By Dr Oliver Tearle (Loughborough University)
The Book of Esther has a surprising claim to fame: it’s the only book in the Bible in which the word ‘God’ does not appear. (Curiously, it is also the only biblical book to mention the country of India, when the author is describing the breadth of the Persian empire.)
The name ‘Esther’ is actually Persian or Babylonian in origin: the Jewish name of the character is Hadassah, as Esther 2:7 makes clear (‘Esther’ may be related to the name of the Semitic goddess Ishtar). ‘Hadassah’ is close to the Babylonian word for ‘bride’, and ‘bride’ was another title given to Ishtar in Babylonian myth.
The Book of Esther is a work of fiction whose figures are almost entirely unknown in the historical records. Nevertheless, the story told in Esther is significant, telling us about the persecution of Jewish people under Persian rule.
Book of Esther: summary
Esther (or Hadassah) was the daughter of Abihail of the tribe of Benjamin. She was an orphan who was raised by her cousin Mordecai, who had been ‘carried away’ from Jerusalem by Nebuchadnezzar (Esther 2:6). Mordecai was Abihail’s nephew.
Xerxes, the Persian king, who is named Ahasuerus in the Book of Esther, dismissed his wife, the queen Vashti, for disobeying him. During one of his great feasts, he had summoned her to appear before his guests so he could show off her beauty; she refused. (Vashti, by the way, is another name taken from Babylonian mythology: she was an Elamite goddess. Xerxes’ real wife was actually named Amestris.)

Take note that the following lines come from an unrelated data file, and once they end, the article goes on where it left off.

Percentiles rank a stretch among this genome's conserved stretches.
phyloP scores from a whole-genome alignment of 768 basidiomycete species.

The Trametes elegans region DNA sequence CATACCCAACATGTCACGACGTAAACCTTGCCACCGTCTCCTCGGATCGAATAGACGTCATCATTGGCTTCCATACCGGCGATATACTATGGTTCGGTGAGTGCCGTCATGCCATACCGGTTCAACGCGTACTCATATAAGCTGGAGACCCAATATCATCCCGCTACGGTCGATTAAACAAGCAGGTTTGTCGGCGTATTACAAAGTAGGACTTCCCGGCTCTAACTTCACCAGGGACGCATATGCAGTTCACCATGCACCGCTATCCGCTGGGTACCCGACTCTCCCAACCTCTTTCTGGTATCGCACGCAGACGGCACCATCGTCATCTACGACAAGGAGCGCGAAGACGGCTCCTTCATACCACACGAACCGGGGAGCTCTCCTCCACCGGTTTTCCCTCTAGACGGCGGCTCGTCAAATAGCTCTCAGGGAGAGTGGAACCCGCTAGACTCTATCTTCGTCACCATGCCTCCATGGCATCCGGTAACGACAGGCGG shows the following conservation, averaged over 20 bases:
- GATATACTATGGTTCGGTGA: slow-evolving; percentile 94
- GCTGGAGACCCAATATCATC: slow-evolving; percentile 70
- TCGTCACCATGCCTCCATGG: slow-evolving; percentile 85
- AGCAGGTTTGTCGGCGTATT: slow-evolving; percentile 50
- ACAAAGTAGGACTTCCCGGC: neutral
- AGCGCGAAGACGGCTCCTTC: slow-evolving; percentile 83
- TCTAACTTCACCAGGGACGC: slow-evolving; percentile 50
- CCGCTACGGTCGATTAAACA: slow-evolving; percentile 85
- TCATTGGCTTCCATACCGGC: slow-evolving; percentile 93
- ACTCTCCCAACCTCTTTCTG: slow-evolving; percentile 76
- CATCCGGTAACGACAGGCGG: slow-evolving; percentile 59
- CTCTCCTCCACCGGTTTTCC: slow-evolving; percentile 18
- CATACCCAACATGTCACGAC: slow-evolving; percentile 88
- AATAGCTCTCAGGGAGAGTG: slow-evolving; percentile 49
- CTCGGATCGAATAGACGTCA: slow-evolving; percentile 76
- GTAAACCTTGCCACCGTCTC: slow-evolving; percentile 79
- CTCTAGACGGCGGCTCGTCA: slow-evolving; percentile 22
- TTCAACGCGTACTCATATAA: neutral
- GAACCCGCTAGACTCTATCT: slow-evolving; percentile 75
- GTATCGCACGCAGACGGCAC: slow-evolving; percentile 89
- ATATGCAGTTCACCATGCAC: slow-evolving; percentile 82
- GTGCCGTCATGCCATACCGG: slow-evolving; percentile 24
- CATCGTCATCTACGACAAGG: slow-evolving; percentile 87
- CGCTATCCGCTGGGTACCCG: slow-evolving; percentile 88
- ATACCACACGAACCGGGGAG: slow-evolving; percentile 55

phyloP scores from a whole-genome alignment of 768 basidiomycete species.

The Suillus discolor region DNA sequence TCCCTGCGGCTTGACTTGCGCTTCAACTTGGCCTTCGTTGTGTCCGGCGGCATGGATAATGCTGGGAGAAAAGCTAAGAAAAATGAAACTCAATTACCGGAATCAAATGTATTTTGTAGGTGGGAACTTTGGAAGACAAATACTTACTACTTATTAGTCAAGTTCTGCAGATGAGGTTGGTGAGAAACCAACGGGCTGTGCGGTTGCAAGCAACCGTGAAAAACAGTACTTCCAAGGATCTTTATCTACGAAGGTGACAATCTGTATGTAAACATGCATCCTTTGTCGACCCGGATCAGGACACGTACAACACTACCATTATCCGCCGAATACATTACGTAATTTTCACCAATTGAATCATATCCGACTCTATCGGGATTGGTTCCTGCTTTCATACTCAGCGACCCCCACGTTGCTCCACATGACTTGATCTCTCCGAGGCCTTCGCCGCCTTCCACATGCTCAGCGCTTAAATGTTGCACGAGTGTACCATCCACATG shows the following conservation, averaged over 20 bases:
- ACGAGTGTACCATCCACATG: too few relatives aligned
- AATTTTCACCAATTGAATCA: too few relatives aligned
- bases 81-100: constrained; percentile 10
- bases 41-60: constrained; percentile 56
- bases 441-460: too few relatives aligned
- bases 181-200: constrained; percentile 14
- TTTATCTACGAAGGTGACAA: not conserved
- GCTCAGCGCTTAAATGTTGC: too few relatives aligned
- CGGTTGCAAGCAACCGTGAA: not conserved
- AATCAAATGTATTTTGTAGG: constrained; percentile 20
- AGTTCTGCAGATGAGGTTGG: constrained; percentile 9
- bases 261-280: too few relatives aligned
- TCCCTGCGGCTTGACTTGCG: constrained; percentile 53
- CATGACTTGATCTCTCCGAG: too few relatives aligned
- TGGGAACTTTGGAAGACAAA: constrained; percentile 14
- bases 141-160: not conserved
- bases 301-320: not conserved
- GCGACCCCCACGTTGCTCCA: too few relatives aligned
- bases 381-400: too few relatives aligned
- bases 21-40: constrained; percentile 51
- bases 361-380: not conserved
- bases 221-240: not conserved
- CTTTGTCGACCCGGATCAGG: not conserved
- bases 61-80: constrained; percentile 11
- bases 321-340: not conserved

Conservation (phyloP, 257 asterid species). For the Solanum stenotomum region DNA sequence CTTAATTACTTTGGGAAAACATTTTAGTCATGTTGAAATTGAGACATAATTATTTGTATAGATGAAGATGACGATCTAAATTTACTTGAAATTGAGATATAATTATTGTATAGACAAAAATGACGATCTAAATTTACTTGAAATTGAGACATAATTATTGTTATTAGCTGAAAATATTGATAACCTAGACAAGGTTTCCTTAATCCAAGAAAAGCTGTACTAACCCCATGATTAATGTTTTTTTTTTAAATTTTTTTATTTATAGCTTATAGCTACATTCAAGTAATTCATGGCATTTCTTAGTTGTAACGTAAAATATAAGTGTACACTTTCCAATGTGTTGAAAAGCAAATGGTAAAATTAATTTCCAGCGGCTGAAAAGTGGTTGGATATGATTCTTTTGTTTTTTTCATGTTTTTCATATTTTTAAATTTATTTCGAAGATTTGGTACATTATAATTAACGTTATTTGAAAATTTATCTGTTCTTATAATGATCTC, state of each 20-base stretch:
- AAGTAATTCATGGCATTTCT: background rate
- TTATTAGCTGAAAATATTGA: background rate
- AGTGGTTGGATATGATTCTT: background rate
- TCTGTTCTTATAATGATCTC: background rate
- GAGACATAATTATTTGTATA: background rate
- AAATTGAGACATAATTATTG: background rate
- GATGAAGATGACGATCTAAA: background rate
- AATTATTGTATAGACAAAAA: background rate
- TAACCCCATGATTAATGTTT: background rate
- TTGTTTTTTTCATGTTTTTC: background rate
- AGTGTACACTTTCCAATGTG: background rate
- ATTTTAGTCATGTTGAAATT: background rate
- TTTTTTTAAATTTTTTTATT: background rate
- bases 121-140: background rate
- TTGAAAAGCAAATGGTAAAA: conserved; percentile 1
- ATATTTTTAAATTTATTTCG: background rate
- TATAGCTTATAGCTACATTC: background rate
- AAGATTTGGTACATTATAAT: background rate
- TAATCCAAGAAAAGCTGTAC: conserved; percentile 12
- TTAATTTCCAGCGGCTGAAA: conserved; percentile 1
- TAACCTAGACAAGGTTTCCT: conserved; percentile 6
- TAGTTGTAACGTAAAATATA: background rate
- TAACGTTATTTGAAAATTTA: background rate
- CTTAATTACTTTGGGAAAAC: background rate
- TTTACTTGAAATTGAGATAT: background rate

Ahasuerus summoned the most beautiful girls of the kingdom to him, so that he could choose a new wife. Esther was one of these girls. Ahasuerus preferred her to all of the other girls brought before him, and named her as his new wife, and his queen.
Thanks to her influential position at the Persian court, Esther – along with Mordecai’s guidance – was able to petition for better treatment of Jews living under Xerxes’ rule. This was fortunate, because Haman, a favourite courtier of Ahasuerus’, would have had the Jewish people massacred if he had his way, not least because Mordecai refused to bow down to Haman, accepting no authority except that of God.
Haman, by the way, is another Babylonian name: Hamman was the chief male deity of the Elamites. We’ll come back to that; but it’s worth noting that Haman is described as being the son of an Agagite, and we know from the First Book of Samuel that Agag was an Amalekite (1 Samuel 15:32), the Amalekites being sworn enemies of the Jewish people.
Indeed, Haman was successful in persuading the king to put his name to a decree calling for all Jewish people to be put to death. When Ahasuerus found out that Esther was Jewish – after she bravely revealed this fact to the king – he sought to nullify the royal decree calling for the deaths of Jews in his land.
Instead, the conniving Haman was put to death on the very gallows which he had planned to hang Mordecai from, and Mordecai was honoured by the king when he saved Ahasuerus’ life.